Three ways federal politics mattered this week

Canada Politics

OTTAWA – MPs aren’t officially back in Ottawa until next week, but politics in the dwindling days of the summer reprieve gave us some heavy hints about the season to come.

As interest groups and experts traipsed to Parliament Hill to discuss legislation to legalize cannabis, and as cabinet ministers gathered in St. John’s for an end-of-summer retreat wrapped their meeting on the defensive, it was clear the Liberals are wrestling with the tough work of turning plans and promises into real accomplishments before the next election.

The Conservatives, now that they have a new leader, are turning their attention to sharpening their attacks on the governing party and refining the public image of Andrew Scheer.

And the leaderless NDP, which begins voting for a new leader on Monday, is gearing up to decide how best to position itself on the left of the Liberals with enough panache to capture the public imagination.

Beyond positioning, there were some interesting material developments over the past week — on the government’s attempts to lure high-tech investment, on the defence of Canada in the face of North Korean aggression and on dealing with income inequality.

Here’s how politics mattered this week:



The federal Liberals, like governments before them, have made a show of trying to attract foreign investment to Canada, especially in the realm of high-tech and artificial intelligence.

So it was no surprise that Prime Minister Justin Trudeau was on hand when Facebook announced Friday it was opening an artificial intelligence lab in Montreal.

The lab will employ 10 experts to start, hoping to triple that within a year — a step towards the government goal of turning Canada into an AI magnet that will benefit the whole country’s economy over the long run.

But the summer brought far larger investment decisions that the PM was not photo-opping. In July, Malaysia’s Petronas pulled the plug on a $36-billion liquefied natural gas project in British Columbia. And earlier this month, TransCanada Corp. announced it would suspend its application to build the $15.7-billion Energy East pipeline to connect the oilsands in Alberta to refineries in Quebec and New Brunswick.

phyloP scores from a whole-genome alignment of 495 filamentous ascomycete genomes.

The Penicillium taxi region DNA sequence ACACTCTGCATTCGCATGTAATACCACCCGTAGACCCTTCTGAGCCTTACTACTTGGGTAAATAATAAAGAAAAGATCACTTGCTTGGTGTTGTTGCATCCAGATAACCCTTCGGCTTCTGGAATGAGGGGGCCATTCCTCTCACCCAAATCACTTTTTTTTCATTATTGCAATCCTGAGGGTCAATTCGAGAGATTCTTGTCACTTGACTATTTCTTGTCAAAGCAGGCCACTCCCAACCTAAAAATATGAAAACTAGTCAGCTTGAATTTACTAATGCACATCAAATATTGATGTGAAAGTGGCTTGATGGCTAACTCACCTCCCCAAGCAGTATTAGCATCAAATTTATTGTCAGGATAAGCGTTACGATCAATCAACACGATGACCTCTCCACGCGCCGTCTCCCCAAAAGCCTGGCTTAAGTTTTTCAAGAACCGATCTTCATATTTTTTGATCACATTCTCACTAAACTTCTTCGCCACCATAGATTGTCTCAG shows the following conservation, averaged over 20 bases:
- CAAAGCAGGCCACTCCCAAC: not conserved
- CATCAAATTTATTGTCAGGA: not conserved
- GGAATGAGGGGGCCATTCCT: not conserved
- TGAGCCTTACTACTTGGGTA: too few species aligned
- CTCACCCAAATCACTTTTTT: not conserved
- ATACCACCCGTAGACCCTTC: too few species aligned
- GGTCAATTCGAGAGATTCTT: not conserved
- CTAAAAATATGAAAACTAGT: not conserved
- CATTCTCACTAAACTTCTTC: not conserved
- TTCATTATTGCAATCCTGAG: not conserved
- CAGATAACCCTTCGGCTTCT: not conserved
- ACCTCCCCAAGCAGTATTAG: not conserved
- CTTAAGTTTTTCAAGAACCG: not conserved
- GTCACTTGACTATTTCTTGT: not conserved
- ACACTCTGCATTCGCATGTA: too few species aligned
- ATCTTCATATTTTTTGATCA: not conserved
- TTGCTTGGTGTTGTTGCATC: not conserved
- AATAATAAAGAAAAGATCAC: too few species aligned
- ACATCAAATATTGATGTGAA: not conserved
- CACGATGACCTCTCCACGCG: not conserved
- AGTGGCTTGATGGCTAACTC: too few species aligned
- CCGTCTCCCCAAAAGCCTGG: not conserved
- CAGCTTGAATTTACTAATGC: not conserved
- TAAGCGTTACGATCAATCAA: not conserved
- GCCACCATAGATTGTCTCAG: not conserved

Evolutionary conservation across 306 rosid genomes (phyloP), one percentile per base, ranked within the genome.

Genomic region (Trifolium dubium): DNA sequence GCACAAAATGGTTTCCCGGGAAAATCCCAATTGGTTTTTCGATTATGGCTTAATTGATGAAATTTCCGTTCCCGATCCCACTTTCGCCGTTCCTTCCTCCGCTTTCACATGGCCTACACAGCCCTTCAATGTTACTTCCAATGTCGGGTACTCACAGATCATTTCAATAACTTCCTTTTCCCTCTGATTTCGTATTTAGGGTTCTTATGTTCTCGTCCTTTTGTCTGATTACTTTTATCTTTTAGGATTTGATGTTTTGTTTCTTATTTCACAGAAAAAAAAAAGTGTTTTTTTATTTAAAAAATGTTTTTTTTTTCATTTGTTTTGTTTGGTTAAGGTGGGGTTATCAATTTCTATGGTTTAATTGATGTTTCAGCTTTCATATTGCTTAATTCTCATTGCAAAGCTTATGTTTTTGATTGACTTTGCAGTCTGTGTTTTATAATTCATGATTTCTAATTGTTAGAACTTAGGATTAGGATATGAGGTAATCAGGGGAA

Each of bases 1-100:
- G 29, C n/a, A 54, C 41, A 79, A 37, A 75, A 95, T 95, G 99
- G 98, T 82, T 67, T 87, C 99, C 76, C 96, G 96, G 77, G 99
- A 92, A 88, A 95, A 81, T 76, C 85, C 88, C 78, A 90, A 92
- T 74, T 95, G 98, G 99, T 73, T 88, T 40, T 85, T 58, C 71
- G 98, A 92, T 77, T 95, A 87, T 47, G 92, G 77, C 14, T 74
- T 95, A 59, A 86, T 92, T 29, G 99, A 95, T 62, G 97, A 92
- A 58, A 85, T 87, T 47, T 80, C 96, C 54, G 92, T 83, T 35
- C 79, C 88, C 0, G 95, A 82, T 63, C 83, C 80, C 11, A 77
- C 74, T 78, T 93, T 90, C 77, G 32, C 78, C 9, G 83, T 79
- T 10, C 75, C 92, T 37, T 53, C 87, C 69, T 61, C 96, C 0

Both those projects have been controversial for environmentalists and Indigenous Peoples, but the Liberals have struggled to show how new foreign investment in the high-tech sector, while less controversial, will make up for losses in natural resource development.



Just hours before North Korea fired yet another missile over Japan on Thursday night, Canadians found out that the U.S. would not be obliged to come to their defence in the event of a ballistic missile attack.

That news bomb came from Canada’s top officer at the North American Aerospace Defence Command speaking to MPs who are studying how ready Canada is to deal with North Korea. He said U.S. policy directs American military not to defend Canada — although officials could ultimately decide to intervene “in the heat of the moment.”

Canada has resisted joining the U.S. ballistic missile defence shield, despite the fact recent calls to join — especially given an increasingly belligerent North Korea — have been met with vague responses.

Vagueness seems to be the order of the day on defence policy. Peacekeeping, once the centrepiece of Liberal plans to remake Canada’s image in the world, has not yet received any kind of commitment either. That’s despite Canada hosting a major pledging conference this fall, where the price of admission is anteing up on peacekeeping missions.



The latest data dump from the 2016 census shows that Canadian households were making about 10 per cent more in 2015 than they were a decade earlier. The increase was much larger in provinces rich in oil and gas. Ontario, on the other hand, saw household income barely budge over the decade.

Stagnant incomes are thought to be behind some of the populism driving U.S. President Donald Trump, and they have long been on the minds of the federal Liberals, resulting in their relentless focus on the middle class.

Their most substantive response to date was their early-mandate rejigging of income tax which saw higher taxes on the rich to pay for a middle-class tax cut.

Their most recent response has been to argue that wealthy entrepreneurs who use “loopholes” to shop for lower tax rates need to start paying tax like the rest of us. But that argument seems to be losing oomph each passing day.